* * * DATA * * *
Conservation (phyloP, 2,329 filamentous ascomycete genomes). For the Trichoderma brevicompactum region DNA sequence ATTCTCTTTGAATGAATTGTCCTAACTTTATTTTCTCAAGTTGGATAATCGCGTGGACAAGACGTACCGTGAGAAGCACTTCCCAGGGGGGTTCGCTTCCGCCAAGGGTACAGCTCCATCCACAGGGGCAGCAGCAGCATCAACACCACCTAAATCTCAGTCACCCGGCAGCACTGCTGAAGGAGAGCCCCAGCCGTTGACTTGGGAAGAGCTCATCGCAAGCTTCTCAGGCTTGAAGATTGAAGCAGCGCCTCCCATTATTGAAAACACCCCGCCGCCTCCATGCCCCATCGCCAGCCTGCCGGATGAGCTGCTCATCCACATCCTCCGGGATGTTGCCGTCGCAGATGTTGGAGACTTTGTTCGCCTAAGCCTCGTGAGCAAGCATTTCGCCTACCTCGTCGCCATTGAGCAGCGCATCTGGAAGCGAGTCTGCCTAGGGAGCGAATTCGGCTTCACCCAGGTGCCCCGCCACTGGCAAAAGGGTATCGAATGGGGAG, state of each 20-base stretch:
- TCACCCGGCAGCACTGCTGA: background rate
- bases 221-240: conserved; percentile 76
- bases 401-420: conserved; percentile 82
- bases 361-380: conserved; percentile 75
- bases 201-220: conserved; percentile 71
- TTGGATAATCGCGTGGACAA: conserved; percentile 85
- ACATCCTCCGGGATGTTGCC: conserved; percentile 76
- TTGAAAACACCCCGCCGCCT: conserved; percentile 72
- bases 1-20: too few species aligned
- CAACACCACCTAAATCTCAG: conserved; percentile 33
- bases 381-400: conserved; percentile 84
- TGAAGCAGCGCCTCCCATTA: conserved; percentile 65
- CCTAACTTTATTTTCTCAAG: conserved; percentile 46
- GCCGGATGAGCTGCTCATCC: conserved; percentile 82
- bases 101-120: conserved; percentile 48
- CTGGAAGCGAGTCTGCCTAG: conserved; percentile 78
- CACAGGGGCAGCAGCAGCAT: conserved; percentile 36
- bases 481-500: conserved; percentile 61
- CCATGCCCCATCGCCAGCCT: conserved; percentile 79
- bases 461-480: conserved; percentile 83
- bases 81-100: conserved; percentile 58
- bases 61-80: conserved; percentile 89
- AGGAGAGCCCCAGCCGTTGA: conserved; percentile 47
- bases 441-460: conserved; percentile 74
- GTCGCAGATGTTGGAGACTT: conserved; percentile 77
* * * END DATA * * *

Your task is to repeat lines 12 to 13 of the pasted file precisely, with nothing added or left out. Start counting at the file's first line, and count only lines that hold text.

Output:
- bases 381-400: conserved; percentile 84
- TGAAGCAGCGCCTCCCATTA: conserved; percentile 65